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Discussion in 'Ducks' started by kamrynwade, Jun 5, 2016.
Are ducks the same as chickens where the drakes need more than one female or does it not matter?
Ideally, yes, they need 3-4 ducks per drake minimum to prevent over breeding...
One male and one female will do good as long as they have enough room. This will ensure that the female can avoid the male if needed. However you need 3 or 4 female ducks to one Drake if you plan on breeding them-That way the hens don't get over mated/over breeding.
Even if you aren't breeding them, they're going to breed. I'd recommend the 3-4 rule whether or not you plan on raising offspring if you don't have the ability to separate the drakes if they are getting too frisky.
Though I have had my flock at a 1:1 or 1:2 ratio, I find 1:3 works just a bit better, especially if you have multiple drakes.
Drakes tend to be hormonaly driven in breeding season and can injure a duck by mating with her repeatedly. Some folks separate their drakes if they seem to be overly aggressive about mating, others don't have that ability (this is where I'd recommend the 3-4 rule.)
If you want 2 ducks go for a pair, or 2 hens.
3: 1m, 2f.
4: 1m, 3f.
5: 1m, 4f is my recommendation, but 2m, 3f can work in some flocks, but you may need to separate the drakes for a bit (possibly a few months.)
We have not had issues with a 1:1 ratio during breeding except infertility in the case of a single pair when the hen does not like the drake. Having two drakes with multiple hens is better if you want to ensure fertility because the drakes will sometimes team tag an uncooperative hen. Our drakes are gentle on the hens and do not overbreed so it definately depends on the breed and how aggressive the drakes are towards the hens and other drakes. Our flock also has a large space so they are not crowded in a small pen.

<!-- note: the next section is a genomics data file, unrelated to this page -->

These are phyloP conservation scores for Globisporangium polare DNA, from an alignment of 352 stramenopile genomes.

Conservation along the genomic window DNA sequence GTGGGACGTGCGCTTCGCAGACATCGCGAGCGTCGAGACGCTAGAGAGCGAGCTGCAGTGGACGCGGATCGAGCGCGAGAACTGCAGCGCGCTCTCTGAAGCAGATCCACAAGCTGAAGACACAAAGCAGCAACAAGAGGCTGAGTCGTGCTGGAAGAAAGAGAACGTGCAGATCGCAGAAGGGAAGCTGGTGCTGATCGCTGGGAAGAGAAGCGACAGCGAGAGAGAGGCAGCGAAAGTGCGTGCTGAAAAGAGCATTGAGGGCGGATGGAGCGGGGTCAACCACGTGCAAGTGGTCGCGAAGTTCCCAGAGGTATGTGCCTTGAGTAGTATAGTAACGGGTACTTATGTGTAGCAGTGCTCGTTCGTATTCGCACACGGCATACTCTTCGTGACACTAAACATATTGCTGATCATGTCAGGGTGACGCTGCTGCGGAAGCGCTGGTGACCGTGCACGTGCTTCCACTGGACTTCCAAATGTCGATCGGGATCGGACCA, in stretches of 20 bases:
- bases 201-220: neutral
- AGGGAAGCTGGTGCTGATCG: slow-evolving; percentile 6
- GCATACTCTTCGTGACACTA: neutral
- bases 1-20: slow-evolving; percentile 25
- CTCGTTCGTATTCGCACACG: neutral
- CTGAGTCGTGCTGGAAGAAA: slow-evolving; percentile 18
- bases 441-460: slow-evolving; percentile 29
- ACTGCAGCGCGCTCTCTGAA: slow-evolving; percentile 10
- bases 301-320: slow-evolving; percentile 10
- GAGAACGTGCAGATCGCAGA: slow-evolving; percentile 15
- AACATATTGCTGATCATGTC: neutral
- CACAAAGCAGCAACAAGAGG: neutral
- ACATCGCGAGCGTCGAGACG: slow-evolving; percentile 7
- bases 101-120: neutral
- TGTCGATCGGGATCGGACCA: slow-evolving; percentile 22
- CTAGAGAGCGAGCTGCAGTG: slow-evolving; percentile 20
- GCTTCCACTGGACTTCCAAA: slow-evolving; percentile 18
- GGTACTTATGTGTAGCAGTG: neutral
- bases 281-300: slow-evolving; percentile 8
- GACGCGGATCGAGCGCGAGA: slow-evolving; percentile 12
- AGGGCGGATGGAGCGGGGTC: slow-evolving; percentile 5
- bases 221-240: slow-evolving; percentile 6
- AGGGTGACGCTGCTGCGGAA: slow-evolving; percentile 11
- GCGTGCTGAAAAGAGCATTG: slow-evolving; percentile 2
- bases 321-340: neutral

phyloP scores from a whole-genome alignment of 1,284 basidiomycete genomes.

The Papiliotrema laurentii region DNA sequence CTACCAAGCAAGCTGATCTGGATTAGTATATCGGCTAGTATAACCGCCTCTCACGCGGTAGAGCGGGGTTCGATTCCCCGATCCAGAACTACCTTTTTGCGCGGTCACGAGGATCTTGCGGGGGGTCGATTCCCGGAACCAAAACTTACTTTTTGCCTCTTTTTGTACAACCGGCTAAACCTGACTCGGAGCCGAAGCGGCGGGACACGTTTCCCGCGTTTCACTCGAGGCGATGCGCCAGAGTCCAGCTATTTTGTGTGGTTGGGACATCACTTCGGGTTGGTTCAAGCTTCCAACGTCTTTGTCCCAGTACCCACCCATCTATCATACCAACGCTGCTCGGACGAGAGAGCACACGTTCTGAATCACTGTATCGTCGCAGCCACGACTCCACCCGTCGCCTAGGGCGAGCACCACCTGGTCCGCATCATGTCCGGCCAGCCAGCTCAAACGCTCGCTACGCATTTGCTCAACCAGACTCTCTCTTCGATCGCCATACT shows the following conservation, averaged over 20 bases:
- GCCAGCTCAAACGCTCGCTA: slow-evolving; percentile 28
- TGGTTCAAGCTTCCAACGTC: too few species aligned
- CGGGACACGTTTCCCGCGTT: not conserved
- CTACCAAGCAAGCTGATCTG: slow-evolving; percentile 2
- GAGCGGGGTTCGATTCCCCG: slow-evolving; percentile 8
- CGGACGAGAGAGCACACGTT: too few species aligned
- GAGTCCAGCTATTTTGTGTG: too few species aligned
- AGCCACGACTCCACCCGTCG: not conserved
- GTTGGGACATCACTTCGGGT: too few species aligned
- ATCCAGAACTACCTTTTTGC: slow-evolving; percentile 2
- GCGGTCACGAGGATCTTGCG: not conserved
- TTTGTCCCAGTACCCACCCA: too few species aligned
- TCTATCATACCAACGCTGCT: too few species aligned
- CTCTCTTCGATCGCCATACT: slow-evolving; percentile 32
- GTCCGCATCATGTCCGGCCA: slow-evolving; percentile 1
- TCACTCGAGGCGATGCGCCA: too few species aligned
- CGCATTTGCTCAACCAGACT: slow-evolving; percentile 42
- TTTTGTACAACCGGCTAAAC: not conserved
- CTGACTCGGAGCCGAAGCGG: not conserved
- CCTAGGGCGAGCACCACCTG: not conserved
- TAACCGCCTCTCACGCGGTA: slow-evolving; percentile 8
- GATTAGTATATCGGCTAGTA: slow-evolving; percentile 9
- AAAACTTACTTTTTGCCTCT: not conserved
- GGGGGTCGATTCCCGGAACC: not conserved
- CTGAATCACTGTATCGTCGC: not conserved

Right now our flock is split with our main breeding ducks having a 1:3 ratio and our ducks for sale having a 1:1 ratio since we are selling breeding pairs from that group. The hens with the 1:3 ratio are free to sit on nests while the hens with the 1:1 ratio are mostly running with the flock rather than nesting but then we are not wanting them to nest since they are for sale. We collect the eggs to hatch in the incubator but one hen from that group is sitting on a nest and not getting bothered by the drakes.
Our drakes actually help guard the nests and protect hatchlings. We even have a drake that sits on a nest while the hen is off the nest taking a short break. Our drakes hang out together while the hens are nesting and they do a pretty good job listening to the broody hen when she announces that she is not in the mood. They will sometimes chase her but she dodges them pretty effectively and they will give up the chase quickly. Other duck breeds may be more aggressive so there is no right answer for every situation.
The hens will choose their mates and they are 97% monogamous with a 3% rape factor. It is certainly possible for multiple hens to share a drake but we do have hens that will run off other hens trying to head bob with her guy. There are distinct pairings with hens and drakes where they seem happily married and not looking for anything outside the marriage. Our flock shares the same area but they have plenty of room to go their separate ways.
I might need to search through the forum some more, I am new to ducks and have a question that might go along with this thread. We have 6 Pekin ducks and I think some are starting to look like males. We also have a batch of Khaki Campbell ducklings-all female (in a separate pen for now). Should I be concerned with the size difference? This is going to sound really silly, but do the ducks just try to breed to their own type? We were considering buying some Cayuga ducklings too. Will any of these ducks have a problem with each other?